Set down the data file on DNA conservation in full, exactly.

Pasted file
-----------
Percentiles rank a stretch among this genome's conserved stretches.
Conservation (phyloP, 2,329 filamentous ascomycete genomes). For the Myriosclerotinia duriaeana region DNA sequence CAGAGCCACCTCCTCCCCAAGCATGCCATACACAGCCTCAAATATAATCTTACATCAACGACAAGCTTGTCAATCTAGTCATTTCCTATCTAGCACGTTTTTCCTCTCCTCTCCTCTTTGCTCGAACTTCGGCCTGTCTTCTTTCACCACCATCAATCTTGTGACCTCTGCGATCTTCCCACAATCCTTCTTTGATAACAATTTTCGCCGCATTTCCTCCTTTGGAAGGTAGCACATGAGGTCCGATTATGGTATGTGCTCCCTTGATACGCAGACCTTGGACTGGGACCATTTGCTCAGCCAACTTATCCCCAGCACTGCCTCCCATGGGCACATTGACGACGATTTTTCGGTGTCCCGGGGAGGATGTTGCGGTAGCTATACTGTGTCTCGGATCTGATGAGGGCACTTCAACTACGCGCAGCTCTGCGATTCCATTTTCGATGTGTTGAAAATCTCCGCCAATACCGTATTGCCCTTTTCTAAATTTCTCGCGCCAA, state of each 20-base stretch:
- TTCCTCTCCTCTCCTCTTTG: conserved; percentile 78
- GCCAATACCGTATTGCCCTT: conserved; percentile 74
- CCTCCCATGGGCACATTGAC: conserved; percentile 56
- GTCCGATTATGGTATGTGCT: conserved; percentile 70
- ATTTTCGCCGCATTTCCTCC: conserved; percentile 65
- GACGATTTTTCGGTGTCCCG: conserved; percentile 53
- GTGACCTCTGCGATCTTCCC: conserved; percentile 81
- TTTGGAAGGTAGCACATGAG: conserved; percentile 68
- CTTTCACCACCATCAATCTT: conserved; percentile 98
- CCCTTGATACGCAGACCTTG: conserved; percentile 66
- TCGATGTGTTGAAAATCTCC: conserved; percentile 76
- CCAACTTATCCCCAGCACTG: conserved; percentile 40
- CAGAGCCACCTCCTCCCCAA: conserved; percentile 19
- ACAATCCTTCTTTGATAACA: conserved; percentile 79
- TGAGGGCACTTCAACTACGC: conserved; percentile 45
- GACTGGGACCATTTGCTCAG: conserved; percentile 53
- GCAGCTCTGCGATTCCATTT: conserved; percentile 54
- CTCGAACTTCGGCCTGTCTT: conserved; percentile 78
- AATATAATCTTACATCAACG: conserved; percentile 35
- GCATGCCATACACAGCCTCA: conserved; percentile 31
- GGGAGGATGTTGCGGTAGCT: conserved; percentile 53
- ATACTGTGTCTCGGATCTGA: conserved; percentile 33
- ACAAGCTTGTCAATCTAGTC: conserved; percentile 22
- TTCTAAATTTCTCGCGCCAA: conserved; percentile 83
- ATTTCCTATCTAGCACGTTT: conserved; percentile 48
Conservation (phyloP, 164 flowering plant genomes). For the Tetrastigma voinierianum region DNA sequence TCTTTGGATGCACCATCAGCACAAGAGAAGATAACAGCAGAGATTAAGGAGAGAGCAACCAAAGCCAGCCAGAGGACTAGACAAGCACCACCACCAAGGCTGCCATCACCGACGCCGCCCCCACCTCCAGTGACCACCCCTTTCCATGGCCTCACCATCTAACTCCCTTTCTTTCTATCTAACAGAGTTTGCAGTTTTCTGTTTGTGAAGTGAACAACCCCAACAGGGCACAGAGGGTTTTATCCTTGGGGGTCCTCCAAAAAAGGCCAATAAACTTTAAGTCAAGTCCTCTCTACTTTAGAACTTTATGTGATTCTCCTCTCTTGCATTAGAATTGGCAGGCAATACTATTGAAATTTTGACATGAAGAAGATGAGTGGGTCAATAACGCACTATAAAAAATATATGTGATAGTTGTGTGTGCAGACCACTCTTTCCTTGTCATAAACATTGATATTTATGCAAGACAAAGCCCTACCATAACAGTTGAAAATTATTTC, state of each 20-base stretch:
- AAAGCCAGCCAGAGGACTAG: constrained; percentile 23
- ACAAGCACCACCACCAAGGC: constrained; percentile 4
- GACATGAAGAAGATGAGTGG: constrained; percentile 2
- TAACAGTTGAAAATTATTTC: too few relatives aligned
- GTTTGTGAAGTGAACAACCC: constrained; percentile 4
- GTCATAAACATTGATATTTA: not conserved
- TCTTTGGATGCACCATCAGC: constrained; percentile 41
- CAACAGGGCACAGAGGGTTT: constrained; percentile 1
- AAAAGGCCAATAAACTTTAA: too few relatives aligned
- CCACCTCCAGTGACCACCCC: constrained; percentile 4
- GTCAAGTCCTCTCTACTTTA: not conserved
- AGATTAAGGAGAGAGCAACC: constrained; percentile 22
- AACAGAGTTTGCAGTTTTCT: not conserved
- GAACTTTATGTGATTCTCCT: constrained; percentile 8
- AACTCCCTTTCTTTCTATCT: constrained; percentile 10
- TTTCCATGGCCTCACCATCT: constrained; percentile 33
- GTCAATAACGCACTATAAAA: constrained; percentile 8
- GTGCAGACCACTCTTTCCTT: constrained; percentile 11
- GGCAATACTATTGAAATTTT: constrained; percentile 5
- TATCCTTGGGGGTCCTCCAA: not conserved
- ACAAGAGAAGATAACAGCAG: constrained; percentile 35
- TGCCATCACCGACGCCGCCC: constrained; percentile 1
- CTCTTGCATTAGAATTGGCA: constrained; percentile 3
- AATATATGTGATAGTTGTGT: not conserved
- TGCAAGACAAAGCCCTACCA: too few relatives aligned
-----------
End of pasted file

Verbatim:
Percentiles rank a stretch among this genome's conserved stretches.
Conservation (phyloP, 2,329 filamentous ascomycete genomes). For the Myriosclerotinia duriaeana region DNA sequence CAGAGCCACCTCCTCCCCAAGCATGCCATACACAGCCTCAAATATAATCTTACATCAACGACAAGCTTGTCAATCTAGTCATTTCCTATCTAGCACGTTTTTCCTCTCCTCTCCTCTTTGCTCGAACTTCGGCCTGTCTTCTTTCACCACCATCAATCTTGTGACCTCTGCGATCTTCCCACAATCCTTCTTTGATAACAATTTTCGCCGCATTTCCTCCTTTGGAAGGTAGCACATGAGGTCCGATTATGGTATGTGCTCCCTTGATACGCAGACCTTGGACTGGGACCATTTGCTCAGCCAACTTATCCCCAGCACTGCCTCCCATGGGCACATTGACGACGATTTTTCGGTGTCCCGGGGAGGATGTTGCGGTAGCTATACTGTGTCTCGGATCTGATGAGGGCACTTCAACTACGCGCAGCTCTGCGATTCCATTTTCGATGTGTTGAAAATCTCCGCCAATACCGTATTGCCCTTTTCTAAATTTCTCGCGCCAA, state of each 20-base stretch:
- TTCCTCTCCTCTCCTCTTTG: conserved; percentile 78
- GCCAATACCGTATTGCCCTT: conserved; percentile 74
- CCTCCCATGGGCACATTGAC: conserved; percentile 56
- GTCCGATTATGGTATGTGCT: conserved; percentile 70
- ATTTTCGCCGCATTTCCTCC: conserved; percentile 65
- GACGATTTTTCGGTGTCCCG: conserved; percentile 53
- GTGACCTCTGCGATCTTCCC: conserved; percentile 81
- TTTGGAAGGTAGCACATGAG: conserved; percentile 68
- CTTTCACCACCATCAATCTT: conserved; percentile 98
- CCCTTGATACGCAGACCTTG: conserved; percentile 66
- TCGATGTGTTGAAAATCTCC: conserved; percentile 76
- CCAACTTATCCCCAGCACTG: conserved; percentile 40
- CAGAGCCACCTCCTCCCCAA: conserved; percentile 19
- ACAATCCTTCTTTGATAACA: conserved; percentile 79
- TGAGGGCACTTCAACTACGC: conserved; percentile 45
- GACTGGGACCATTTGCTCAG: conserved; percentile 53
- GCAGCTCTGCGATTCCATTT: conserved; percentile 54
- CTCGAACTTCGGCCTGTCTT: conserved; percentile 78
- AATATAATCTTACATCAACG: conserved; percentile 35
- GCATGCCATACACAGCCTCA: conserved; percentile 31
- GGGAGGATGTTGCGGTAGCT: conserved; percentile 53
- ATACTGTGTCTCGGATCTGA: conserved; percentile 33
- ACAAGCTTGTCAATCTAGTC: conserved; percentile 22
- TTCTAAATTTCTCGCGCCAA: conserved; percentile 83
- ATTTCCTATCTAGCACGTTT: conserved; percentile 48
Conservation (phyloP, 164 flowering plant genomes). For the Tetrastigma voinierianum region DNA sequence TCTTTGGATGCACCATCAGCACAAGAGAAGATAACAGCAGAGATTAAGGAGAGAGCAACCAAAGCCAGCCAGAGGACTAGACAAGCACCACCACCAAGGCTGCCATCACCGACGCCGCCCCCACCTCCAGTGACCACCCCTTTCCATGGCCTCACCATCTAACTCCCTTTCTTTCTATCTAACAGAGTTTGCAGTTTTCTGTTTGTGAAGTGAACAACCCCAACAGGGCACAGAGGGTTTTATCCTTGGGGGTCCTCCAAAAAAGGCCAATAAACTTTAAGTCAAGTCCTCTCTACTTTAGAACTTTATGTGATTCTCCTCTCTTGCATTAGAATTGGCAGGCAATACTATTGAAATTTTGACATGAAGAAGATGAGTGGGTCAATAACGCACTATAAAAAATATATGTGATAGTTGTGTGTGCAGACCACTCTTTCCTTGTCATAAACATTGATATTTATGCAAGACAAAGCCCTACCATAACAGTTGAAAATTATTTC, state of each 20-base stretch:
- AAAGCCAGCCAGAGGACTAG: constrained; percentile 23
- ACAAGCACCACCACCAAGGC: constrained; percentile 4
- GACATGAAGAAGATGAGTGG: constrained; percentile 2
- TAACAGTTGAAAATTATTTC: too few relatives aligned
- GTTTGTGAAGTGAACAACCC: constrained; percentile 4
- GTCATAAACATTGATATTTA: not conserved
- TCTTTGGATGCACCATCAGC: constrained; percentile 41
- CAACAGGGCACAGAGGGTTT: constrained; percentile 1
- AAAAGGCCAATAAACTTTAA: too few relatives aligned
- CCACCTCCAGTGACCACCCC: constrained; percentile 4
- GTCAAGTCCTCTCTACTTTA: not conserved
- AGATTAAGGAGAGAGCAACC: constrained; percentile 22
- AACAGAGTTTGCAGTTTTCT: not conserved
- GAACTTTATGTGATTCTCCT: constrained; percentile 8
- AACTCCCTTTCTTTCTATCT: constrained; percentile 10
- TTTCCATGGCCTCACCATCT: constrained; percentile 33
- GTCAATAACGCACTATAAAA: constrained; percentile 8
- GTGCAGACCACTCTTTCCTT: constrained; percentile 11
- GGCAATACTATTGAAATTTT: constrained; percentile 5
- TATCCTTGGGGGTCCTCCAA: not conserved
- ACAAGAGAAGATAACAGCAG: constrained; percentile 35
- TGCCATCACCGACGCCGCCC: constrained; percentile 1
- CTCTTGCATTAGAATTGGCA: constrained; percentile 3
- AATATATGTGATAGTTGTGT: not conserved
- TGCAAGACAAAGCCCTACCA: too few relatives aligned